Example of a situation where someone other than the landfill site operator would authorise a completed pre-acceptance questionnaire:
- For some landfill site operators, authorisation of pre-acceptance questionnaires is performed by a centralised waste compliance team. The information is made available on the landfill site operator system, notifying them of the new waste stream or a change in an existing pre-acceptance questionnaire. The landfill site operator would then be expected to comply with all other pre-acceptance checks.
Example of situation where someone other than the landfill site operator would authorise a completed pre-acceptance questionnaire:
- There may be instances where a corporate group has been established for the purposes of a single tax return. It would be the responsibility of a representative member, on behalf of the group, for authorising pre-acceptance questionnaires.
LDTA/4060 Step 2: Loss on ignition – related requirements
When consulting the guidance in this section, please read in conjunction with the Qualifying Mixtures of Materials: Fines Notice.
If a waste producer disposed of a waste stream of waste fines across a number of sites, and there was a completed pre-acceptance questionnaire for this waste stream, the loss on ignition testing cycle would apply per site.
Frequency of testing
The WRA will expect landfill site operators to adopt the same sample preparation and methodology used since the introduction of the loss on ignition test in April 2015. This is set out in the WRA Notice ‘Mixture of materials consisting entirely of fines’, part 3 ‘loss on ignition-related requirements’, which provides information and direction on when to do the first test and subsequent tests.
Late or missed tests
If a landfill site operator carries out a loss on ignition test late, i.e. after the required date, the date of the next test will be determined by the date at which the last test should have been taken, not the actual date of the late test.
For example, if a test should have been carried out at 1,500 tonnes and was not carried out until 2,000 tonnes, the date of the next test will be calculated from the time at which 1,500 tonnes had arrived at the site. Moreover, the standard rate will apply to all loads entering the site when a loss on ignition test is outstanding and has not been done (i.e. in the example above, all loads entering the site from 1,500 tonnes until the point of testing at 2,000 would be subject to the standard rate.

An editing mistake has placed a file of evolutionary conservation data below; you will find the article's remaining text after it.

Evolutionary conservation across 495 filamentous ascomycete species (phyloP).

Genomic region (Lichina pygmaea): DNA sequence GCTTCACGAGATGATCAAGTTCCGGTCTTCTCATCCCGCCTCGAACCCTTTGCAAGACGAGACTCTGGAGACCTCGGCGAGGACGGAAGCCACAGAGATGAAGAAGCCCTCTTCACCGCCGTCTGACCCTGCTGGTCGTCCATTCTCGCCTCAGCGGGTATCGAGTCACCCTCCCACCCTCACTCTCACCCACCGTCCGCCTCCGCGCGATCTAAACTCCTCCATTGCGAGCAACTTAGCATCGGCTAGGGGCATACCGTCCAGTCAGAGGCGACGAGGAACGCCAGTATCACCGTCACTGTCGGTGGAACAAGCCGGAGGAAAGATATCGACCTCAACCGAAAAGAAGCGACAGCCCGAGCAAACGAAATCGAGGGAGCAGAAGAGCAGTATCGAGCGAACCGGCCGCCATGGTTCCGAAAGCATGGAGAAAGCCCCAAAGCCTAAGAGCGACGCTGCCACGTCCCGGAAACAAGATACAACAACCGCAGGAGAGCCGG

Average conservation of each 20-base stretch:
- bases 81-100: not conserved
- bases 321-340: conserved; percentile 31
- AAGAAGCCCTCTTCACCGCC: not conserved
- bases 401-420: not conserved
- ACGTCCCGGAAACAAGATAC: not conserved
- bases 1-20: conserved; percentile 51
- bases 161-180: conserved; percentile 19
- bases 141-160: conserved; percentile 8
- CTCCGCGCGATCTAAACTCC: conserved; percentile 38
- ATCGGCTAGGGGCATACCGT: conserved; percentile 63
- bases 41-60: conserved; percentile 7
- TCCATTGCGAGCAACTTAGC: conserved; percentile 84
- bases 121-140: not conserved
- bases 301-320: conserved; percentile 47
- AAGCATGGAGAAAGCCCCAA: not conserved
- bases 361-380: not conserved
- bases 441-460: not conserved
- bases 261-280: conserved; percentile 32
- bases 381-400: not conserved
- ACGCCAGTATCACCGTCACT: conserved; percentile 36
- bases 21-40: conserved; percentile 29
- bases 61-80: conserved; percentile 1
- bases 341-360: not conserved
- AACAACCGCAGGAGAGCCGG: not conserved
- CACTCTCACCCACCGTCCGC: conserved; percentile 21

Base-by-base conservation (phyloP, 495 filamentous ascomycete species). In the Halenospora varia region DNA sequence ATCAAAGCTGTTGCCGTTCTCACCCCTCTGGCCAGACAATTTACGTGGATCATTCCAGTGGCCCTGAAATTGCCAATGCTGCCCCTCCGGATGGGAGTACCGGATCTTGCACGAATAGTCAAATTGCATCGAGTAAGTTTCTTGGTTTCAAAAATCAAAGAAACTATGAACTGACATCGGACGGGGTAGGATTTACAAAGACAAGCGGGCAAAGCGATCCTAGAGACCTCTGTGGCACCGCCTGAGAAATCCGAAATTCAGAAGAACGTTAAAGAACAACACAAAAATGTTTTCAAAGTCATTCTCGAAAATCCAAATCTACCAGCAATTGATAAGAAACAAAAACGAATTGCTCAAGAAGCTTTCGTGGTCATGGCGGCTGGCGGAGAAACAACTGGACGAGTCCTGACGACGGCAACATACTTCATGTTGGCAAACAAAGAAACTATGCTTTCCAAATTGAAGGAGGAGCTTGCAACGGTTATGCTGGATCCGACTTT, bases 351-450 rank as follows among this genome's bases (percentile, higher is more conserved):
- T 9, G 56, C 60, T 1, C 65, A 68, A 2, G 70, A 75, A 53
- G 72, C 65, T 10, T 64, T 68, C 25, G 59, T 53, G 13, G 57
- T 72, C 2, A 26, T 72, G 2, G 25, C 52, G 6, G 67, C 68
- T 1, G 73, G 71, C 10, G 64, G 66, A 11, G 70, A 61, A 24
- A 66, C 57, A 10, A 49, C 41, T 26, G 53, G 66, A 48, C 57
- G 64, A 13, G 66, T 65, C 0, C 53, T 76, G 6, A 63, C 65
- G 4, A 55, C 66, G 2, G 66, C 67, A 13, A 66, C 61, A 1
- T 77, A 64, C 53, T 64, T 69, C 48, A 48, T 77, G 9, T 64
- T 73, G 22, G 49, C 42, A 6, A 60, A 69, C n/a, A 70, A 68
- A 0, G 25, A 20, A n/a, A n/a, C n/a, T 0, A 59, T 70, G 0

This is different from the approach taken in the rest of the UK where the date of the next test is calculated by reference to the date of the last test, even if this happened later than it should have.
WRA power to carry out loss on ignition tests
The Landfill Disposals Tax (Administration) (Wales) Regulations 2018 give the WRA powers to:
- direct that a landfill site operator carries out an independent loss on ignition test, and
- take a sample and carry out a loss on ignition test, separately to the landfill site operator.
If the WRA directs a landfill site operator to take a sample and undertake a test, the landfill site operator will be responsible for the cost of this. If the WRA takes a separate sample for testing, the WRA would cover the cost of this. If the conditions of the original WRA loss on ignition test allowed for a re-test, the landfill site operator would be able to request that the WRA re-test some of the same sample.
If the WRA decides to undertake an independent loss on ignition test, it will adopt the same sample preparation and methodology as set out for the landfill site operator.
Loss on ignition tests